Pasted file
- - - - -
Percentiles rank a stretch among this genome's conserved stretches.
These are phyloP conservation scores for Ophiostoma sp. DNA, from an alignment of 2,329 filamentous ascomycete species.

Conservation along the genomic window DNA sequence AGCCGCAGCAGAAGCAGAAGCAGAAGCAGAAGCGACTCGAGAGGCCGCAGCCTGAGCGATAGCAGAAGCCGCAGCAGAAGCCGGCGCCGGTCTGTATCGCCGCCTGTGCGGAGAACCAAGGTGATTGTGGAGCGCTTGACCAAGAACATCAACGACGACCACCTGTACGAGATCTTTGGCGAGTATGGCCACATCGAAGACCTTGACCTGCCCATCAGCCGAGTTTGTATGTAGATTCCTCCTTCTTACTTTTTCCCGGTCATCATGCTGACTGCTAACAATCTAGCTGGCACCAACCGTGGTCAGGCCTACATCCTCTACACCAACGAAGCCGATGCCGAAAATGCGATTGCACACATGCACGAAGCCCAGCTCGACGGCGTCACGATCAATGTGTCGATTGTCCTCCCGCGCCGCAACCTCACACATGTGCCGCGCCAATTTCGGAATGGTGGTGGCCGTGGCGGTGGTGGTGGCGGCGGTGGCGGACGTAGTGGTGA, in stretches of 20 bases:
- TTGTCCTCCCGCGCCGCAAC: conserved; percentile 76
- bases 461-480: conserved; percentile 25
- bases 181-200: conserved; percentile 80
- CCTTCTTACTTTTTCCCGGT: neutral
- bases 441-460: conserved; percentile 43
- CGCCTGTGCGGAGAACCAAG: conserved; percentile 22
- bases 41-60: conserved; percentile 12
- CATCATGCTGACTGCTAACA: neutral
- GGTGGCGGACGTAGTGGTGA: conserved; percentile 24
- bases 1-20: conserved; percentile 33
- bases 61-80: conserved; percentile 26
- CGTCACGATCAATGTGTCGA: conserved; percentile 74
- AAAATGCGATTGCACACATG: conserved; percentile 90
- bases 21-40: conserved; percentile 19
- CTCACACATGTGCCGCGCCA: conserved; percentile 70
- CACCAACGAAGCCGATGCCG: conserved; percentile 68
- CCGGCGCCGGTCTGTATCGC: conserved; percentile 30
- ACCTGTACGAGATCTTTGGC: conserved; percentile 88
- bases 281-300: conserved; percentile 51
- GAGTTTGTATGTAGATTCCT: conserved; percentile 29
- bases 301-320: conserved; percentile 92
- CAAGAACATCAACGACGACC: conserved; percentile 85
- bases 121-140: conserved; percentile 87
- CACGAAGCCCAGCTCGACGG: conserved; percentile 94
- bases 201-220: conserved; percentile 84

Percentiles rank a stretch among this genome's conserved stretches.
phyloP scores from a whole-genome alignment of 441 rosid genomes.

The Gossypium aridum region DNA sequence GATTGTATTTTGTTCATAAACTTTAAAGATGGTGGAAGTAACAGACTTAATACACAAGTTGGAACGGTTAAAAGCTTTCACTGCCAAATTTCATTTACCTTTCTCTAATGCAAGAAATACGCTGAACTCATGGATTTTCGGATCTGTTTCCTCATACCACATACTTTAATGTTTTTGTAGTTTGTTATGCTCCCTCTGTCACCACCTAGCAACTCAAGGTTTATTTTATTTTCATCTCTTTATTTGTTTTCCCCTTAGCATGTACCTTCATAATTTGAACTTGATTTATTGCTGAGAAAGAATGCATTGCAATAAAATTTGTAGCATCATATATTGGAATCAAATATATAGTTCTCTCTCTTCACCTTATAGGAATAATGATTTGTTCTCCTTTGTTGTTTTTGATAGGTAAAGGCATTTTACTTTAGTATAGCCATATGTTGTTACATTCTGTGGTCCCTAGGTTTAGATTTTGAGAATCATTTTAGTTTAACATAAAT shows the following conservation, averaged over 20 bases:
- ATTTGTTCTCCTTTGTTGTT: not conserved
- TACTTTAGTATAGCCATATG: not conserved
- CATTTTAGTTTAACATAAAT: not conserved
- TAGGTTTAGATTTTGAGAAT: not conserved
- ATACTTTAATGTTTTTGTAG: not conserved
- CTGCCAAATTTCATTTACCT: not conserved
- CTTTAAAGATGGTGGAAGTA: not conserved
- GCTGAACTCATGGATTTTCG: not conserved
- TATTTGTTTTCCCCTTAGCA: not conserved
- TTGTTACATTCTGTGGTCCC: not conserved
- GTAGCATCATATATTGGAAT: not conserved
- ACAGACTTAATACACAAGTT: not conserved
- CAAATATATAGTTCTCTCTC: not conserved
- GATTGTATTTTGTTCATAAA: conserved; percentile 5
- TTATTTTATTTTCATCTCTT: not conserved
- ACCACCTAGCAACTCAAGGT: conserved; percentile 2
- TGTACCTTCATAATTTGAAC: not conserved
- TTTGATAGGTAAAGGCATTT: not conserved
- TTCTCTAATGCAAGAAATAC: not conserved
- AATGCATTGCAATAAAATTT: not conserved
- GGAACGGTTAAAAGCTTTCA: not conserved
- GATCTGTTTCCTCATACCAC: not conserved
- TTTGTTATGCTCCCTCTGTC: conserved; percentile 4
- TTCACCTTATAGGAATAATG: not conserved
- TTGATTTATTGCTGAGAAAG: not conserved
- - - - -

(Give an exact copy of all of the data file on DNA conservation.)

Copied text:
Percentiles rank a stretch among this genome's conserved stretches.
These are phyloP conservation scores for Ophiostoma sp. DNA, from an alignment of 2,329 filamentous ascomycete species.

Conservation along the genomic window DNA sequence AGCCGCAGCAGAAGCAGAAGCAGAAGCAGAAGCGACTCGAGAGGCCGCAGCCTGAGCGATAGCAGAAGCCGCAGCAGAAGCCGGCGCCGGTCTGTATCGCCGCCTGTGCGGAGAACCAAGGTGATTGTGGAGCGCTTGACCAAGAACATCAACGACGACCACCTGTACGAGATCTTTGGCGAGTATGGCCACATCGAAGACCTTGACCTGCCCATCAGCCGAGTTTGTATGTAGATTCCTCCTTCTTACTTTTTCCCGGTCATCATGCTGACTGCTAACAATCTAGCTGGCACCAACCGTGGTCAGGCCTACATCCTCTACACCAACGAAGCCGATGCCGAAAATGCGATTGCACACATGCACGAAGCCCAGCTCGACGGCGTCACGATCAATGTGTCGATTGTCCTCCCGCGCCGCAACCTCACACATGTGCCGCGCCAATTTCGGAATGGTGGTGGCCGTGGCGGTGGTGGTGGCGGCGGTGGCGGACGTAGTGGTGA, in stretches of 20 bases:
- TTGTCCTCCCGCGCCGCAAC: conserved; percentile 76
- bases 461-480: conserved; percentile 25
- bases 181-200: conserved; percentile 80
- CCTTCTTACTTTTTCCCGGT: neutral
- bases 441-460: conserved; percentile 43
- CGCCTGTGCGGAGAACCAAG: conserved; percentile 22
- bases 41-60: conserved; percentile 12
- CATCATGCTGACTGCTAACA: neutral
- GGTGGCGGACGTAGTGGTGA: conserved; percentile 24
- bases 1-20: conserved; percentile 33
- bases 61-80: conserved; percentile 26
- CGTCACGATCAATGTGTCGA: conserved; percentile 74
- AAAATGCGATTGCACACATG: conserved; percentile 90
- bases 21-40: conserved; percentile 19
- CTCACACATGTGCCGCGCCA: conserved; percentile 70
- CACCAACGAAGCCGATGCCG: conserved; percentile 68
- CCGGCGCCGGTCTGTATCGC: conserved; percentile 30
- ACCTGTACGAGATCTTTGGC: conserved; percentile 88
- bases 281-300: conserved; percentile 51
- GAGTTTGTATGTAGATTCCT: conserved; percentile 29
- bases 301-320: conserved; percentile 92
- CAAGAACATCAACGACGACC: conserved; percentile 85
- bases 121-140: conserved; percentile 87
- CACGAAGCCCAGCTCGACGG: conserved; percentile 94
- bases 201-220: conserved; percentile 84

Percentiles rank a stretch among this genome's conserved stretches.
phyloP scores from a whole-genome alignment of 441 rosid genomes.

The Gossypium aridum region DNA sequence GATTGTATTTTGTTCATAAACTTTAAAGATGGTGGAAGTAACAGACTTAATACACAAGTTGGAACGGTTAAAAGCTTTCACTGCCAAATTTCATTTACCTTTCTCTAATGCAAGAAATACGCTGAACTCATGGATTTTCGGATCTGTTTCCTCATACCACATACTTTAATGTTTTTGTAGTTTGTTATGCTCCCTCTGTCACCACCTAGCAACTCAAGGTTTATTTTATTTTCATCTCTTTATTTGTTTTCCCCTTAGCATGTACCTTCATAATTTGAACTTGATTTATTGCTGAGAAAGAATGCATTGCAATAAAATTTGTAGCATCATATATTGGAATCAAATATATAGTTCTCTCTCTTCACCTTATAGGAATAATGATTTGTTCTCCTTTGTTGTTTTTGATAGGTAAAGGCATTTTACTTTAGTATAGCCATATGTTGTTACATTCTGTGGTCCCTAGGTTTAGATTTTGAGAATCATTTTAGTTTAACATAAAT shows the following conservation, averaged over 20 bases:
- ATTTGTTCTCCTTTGTTGTT: not conserved
- TACTTTAGTATAGCCATATG: not conserved
- CATTTTAGTTTAACATAAAT: not conserved
- TAGGTTTAGATTTTGAGAAT: not conserved
- ATACTTTAATGTTTTTGTAG: not conserved
- CTGCCAAATTTCATTTACCT: not conserved
- CTTTAAAGATGGTGGAAGTA: not conserved
- GCTGAACTCATGGATTTTCG: not conserved
- TATTTGTTTTCCCCTTAGCA: not conserved
- TTGTTACATTCTGTGGTCCC: not conserved
- GTAGCATCATATATTGGAAT: not conserved
- ACAGACTTAATACACAAGTT: not conserved
- CAAATATATAGTTCTCTCTC: not conserved
- GATTGTATTTTGTTCATAAA: conserved; percentile 5
- TTATTTTATTTTCATCTCTT: not conserved
- ACCACCTAGCAACTCAAGGT: conserved; percentile 2
- TGTACCTTCATAATTTGAAC: not conserved
- TTTGATAGGTAAAGGCATTT: not conserved
- TTCTCTAATGCAAGAAATAC: not conserved
- AATGCATTGCAATAAAATTT: not conserved
- GGAACGGTTAAAAGCTTTCA: not conserved
- GATCTGTTTCCTCATACCAC: not conserved
- TTTGTTATGCTCCCTCTGTC: conserved; percentile 4
- TTCACCTTATAGGAATAATG: not conserved
- TTGATTTATTGCTGAGAAAG: not conserved